The bottom line is that, unlike medical science, which is based on facts derived from experimental evidence, ‘alternative’ medicine is simply a matter of faith. People choose to believe it works, even when it patently doesn’t. The sort of people who go in for these dubious remedies aren’t interested in inconvenient things like ‘facts’ and ‘evidence’ (unless, of course, they are anecdotal: that Mrs Brown from the laundrette’s Granny’s experience of curing piles by rubbing them with sheep’s intestines is obviously more reliable than any number of scientific tests). Consequently, ‘alternative’ medicine has no place in the modern health service, it is on a par with faith-healing and the laying on of hands; superstitious mumbo jumbo. Actually, to digress somewhat, I have personal experience of how those so-called ‘healing hands’ are just a load of old bollocks. I once had an Aunt who claimed to be a ‘healer’ who could cure merely by touch – yet she always had a bad back herself. If her hands were so bloody effective, why didn’t she lay them on her own back, eh? I’ve always suspected that the whole business of ‘faith healing’ is just a cover for the sexual molestation of the vulnerable by people too stupid or poorly connected to get into medicine, where they can legitimately get women to undress and fondle their breasts. I’d like to see some statistics as to just how many of those supposedly healed by the laying on of hands are young girls with chest infections. Anyway, getting back to the point, you might as well just make up your own quack cures rather than spend extortionate amounts on ‘alternative’ therapies. In fact, I’m thinking of starting my own line of ‘cures’, maybe starting with aromatherapy – I could fart in a few jars and sell it as a headache cure or something. Trust me, if you dress it up with some bollocks about it being a traditional treatment dating back to some medieval alchemist, the gullible will buy it!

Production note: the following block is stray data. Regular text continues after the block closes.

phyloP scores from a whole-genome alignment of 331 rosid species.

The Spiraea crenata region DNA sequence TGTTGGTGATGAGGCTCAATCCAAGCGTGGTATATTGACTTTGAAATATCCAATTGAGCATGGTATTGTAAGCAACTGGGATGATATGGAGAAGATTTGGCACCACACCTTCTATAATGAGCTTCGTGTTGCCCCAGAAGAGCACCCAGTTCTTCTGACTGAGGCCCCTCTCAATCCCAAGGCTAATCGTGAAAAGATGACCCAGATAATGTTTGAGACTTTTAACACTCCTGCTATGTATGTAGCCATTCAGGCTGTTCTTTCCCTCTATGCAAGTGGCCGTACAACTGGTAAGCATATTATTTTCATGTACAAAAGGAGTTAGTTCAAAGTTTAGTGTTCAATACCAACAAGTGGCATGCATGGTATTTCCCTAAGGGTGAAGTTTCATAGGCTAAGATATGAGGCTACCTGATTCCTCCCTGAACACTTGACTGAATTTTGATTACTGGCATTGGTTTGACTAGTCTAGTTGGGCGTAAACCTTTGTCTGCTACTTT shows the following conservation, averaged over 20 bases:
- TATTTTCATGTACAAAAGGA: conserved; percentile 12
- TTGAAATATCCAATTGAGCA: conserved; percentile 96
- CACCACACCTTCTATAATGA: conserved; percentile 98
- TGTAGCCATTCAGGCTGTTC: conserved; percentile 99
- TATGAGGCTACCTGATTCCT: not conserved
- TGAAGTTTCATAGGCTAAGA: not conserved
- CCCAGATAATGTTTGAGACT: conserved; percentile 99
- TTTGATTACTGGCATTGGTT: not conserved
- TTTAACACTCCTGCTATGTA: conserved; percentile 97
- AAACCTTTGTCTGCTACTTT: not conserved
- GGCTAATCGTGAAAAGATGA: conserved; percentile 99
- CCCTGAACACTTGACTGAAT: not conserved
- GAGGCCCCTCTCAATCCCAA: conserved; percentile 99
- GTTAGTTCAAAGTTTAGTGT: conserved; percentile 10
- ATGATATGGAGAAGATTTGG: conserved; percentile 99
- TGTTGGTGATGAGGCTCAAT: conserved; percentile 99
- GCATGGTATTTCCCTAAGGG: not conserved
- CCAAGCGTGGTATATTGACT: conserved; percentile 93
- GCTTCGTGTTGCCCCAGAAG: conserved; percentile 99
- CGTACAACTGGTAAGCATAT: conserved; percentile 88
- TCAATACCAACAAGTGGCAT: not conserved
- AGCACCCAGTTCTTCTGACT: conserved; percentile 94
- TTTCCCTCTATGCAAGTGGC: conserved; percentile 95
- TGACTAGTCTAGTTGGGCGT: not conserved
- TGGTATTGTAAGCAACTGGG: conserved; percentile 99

Regular readers will know that I seldom inflict my personal emotional traumas upon you here, but, before I wrap up this editorial, I do have to say that lately I’ve been feeling very weary. Weary of the constant scrabbling around for traffic, weary of banging out these bloody stories for no reason other than personal therapy. Just weary. I can’t help but feel that I need a change. Just over a year ago I was seriously thinking of putting everything on hold and going to Tibet. However, something happened to divert me and it never happened. My weariness, combined with the recent realisation that I had been deluding myself about a certain area of my private life (I’m the master of self-delusion when it comes to personal affairs), means I can’t help but feel that now might be the time to resurrect that plan. Perhaps I won’t actually go to Tibet, perhaps it will just be a metaphorical Tibet of the mind I visit, but don’t be too surprised if my name doesn’t appear on the editorials for a while. So, until the next time (whenever that might be), keep it sleazy!